Let’s face it: The Bible can be boring. Compared to the latest 3-D Hollywood action films, or even your run-of-the-mill bodice-ripper novel, it can seem dull. The language is archaic… the settings alien and rural… and the entire worldview so strange and different from our own that it takes a positive effort of will to even grasp what is being said. Also, we’ve heard most of the stories a thousand times, at least those of us who go to church or synagogue regularly. Familiarity breeds contempt, as Shakespeare said. We all think we know more about the Bible than we actually do.

Nevertheless, the Bible is worth learning about and even studying in depth. On just the most basic level, it is the foundation of western civilization and has shaped most of the institutions and ideas we take for granted – from the development of modern science to constitutional government. That is why even belligerent atheists like the late Christopher Hitchens lament the wholesale biblical illiteracy of contemporary students. We need to study the Bible for the same reason we should study the U.S. Constitution: Because both created the societies in which we now live.

In addition, for believers the Bible is the inspired Word of God. It is the revelation of who and what God is… and what God wants and expects of us. Granted, the Bible can seem like a confusing jumble, not a straight-forward philosophical tract. But at the simplest level the Bible contains our record of Jesus Christ – his sayings, deeds and teachings. As St. Jerome put it, ignorance of scripture is ignorance of Christ. So, if you call yourself a Christian and believe (in whatever way) that Jesus truly is the way, the truth and the life, at some point you have to make your peace with the Bible.

Here are a few tips and Christ gift suggestions for how to do that.

1. Get a good introduction to the Bible. The fact is, before you approach a forbidding continent like the Bible, it’s a good idea to get the lay of the land. You need an introduction to the whole, an overview, a sense of where to place the Biblical texts in history. Any good college or seminary intro course would do… or even one offered by your local church. I personally would prefer a more academic class and I would avoid a fundamentalist approach that tries to prove the Bible is a scientific textbook. But basically, you just need a good overview – what the basic divisions of the Bible are, where and when the individual books were written, the historical context of the various books, and so on. For the Old Testament, I recommend An Introduction to the Old Testament by Temper Longman III and Raymond Dillard. They provide solid overviews of both traditional Christian interpretations and more recent critical analyses. For the New Testament, I like Luke Timothy Johnson’s The Writings of the New Testament or Raymond Brown’s An Introduction to the New Testament.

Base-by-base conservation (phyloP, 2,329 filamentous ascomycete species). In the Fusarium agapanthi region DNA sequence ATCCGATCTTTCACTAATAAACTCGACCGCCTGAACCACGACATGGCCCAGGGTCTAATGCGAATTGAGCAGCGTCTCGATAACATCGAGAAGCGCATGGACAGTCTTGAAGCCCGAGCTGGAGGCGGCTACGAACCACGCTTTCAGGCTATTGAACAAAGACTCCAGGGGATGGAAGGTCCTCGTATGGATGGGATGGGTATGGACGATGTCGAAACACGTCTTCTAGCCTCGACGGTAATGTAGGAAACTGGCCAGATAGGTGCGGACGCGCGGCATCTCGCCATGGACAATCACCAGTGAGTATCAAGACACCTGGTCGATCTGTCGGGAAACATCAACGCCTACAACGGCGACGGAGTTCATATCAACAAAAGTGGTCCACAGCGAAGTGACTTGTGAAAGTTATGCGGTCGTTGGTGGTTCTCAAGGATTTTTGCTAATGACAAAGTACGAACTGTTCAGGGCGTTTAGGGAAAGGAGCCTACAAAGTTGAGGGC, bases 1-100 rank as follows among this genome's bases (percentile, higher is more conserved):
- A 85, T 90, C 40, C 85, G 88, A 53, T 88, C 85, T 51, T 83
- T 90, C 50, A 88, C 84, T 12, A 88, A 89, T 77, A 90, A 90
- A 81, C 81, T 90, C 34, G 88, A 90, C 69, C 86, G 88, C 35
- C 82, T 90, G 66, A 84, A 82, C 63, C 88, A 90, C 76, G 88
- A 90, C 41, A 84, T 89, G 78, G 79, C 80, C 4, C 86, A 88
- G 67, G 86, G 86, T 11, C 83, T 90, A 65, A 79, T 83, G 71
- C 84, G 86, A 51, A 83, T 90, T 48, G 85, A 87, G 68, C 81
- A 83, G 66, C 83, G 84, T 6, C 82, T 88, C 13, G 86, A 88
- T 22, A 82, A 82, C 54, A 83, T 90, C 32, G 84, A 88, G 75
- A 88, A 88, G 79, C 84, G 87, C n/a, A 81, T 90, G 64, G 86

2. Try to get a sense of Biblical times. For this, I recommend historical novels about Bible times. When I was young, I read a cheesy historical novel by a writer named Frank Yerby called Judas, My Brother, set in the time of Christ. Now I would recommend other, better novels – for example, Sigmund Brouwer and Hank Hanegraaff’s The Last Disciple series, Thomas Costain’s classic The Silver Chalice, Taylor Caldwell’s Dear and Glorious Physician or Sholem Asch’s Nazarene. These novels sparked my curiosity about the life and times of Christ, and I turned to books such as Henri Daniel-Rops’s Daily Life in the Time of Jesus. I quickly became fascinated by the details in the Gospels: what exactly is a denarius, for example, and how many Roman soldiers were stationed in Jerusalem when Jesus was executed? Now, there are more up-to-date works available, such as archaeologist Jodi Magness’s Stone and Dung, Oil and Spit: Jewish Daily Life in the Time of Jesus.

3. Watch Biblical movies. For the same reason, I heartily recommend movies about the Bible. Yes, most are pretty bad (the recent Exodus and Noah come to mind) but they can still hold your attention and, better yet, lead you to check the original sources. In recent years, there have been a whole slew of pretty good Old Testament films, starring major Hollywood stars, about such figures as Abraham, Isaac and Jacob, Moses and the Exodus, King David and so on. There are also many films about the life of Christ. I once sat down and watched them all for a “round-up” article on Bible movies. Almost all of them are worth watching, from Ben-Hur and King of Kings up to and including Jesus of Nazareth, Jesus Christ Superstar, The Last Temptation of Christ and Mel Gibson’s The Passion of the Christ. I particularly like the recent film about Jesus’ birth, The Nativity Story, starring the haunting Maori actress Keisha Castle-Hughes. Again, these films might spark your curiosity and lead you to deeper study. For example, in Mel Gibson’s film, Pilate addresses Jesus in Aramaic and Jesus responds in Latin: What languages did they speak at the time? Would Pilate, as governor, known any Aramaic? Perhaps.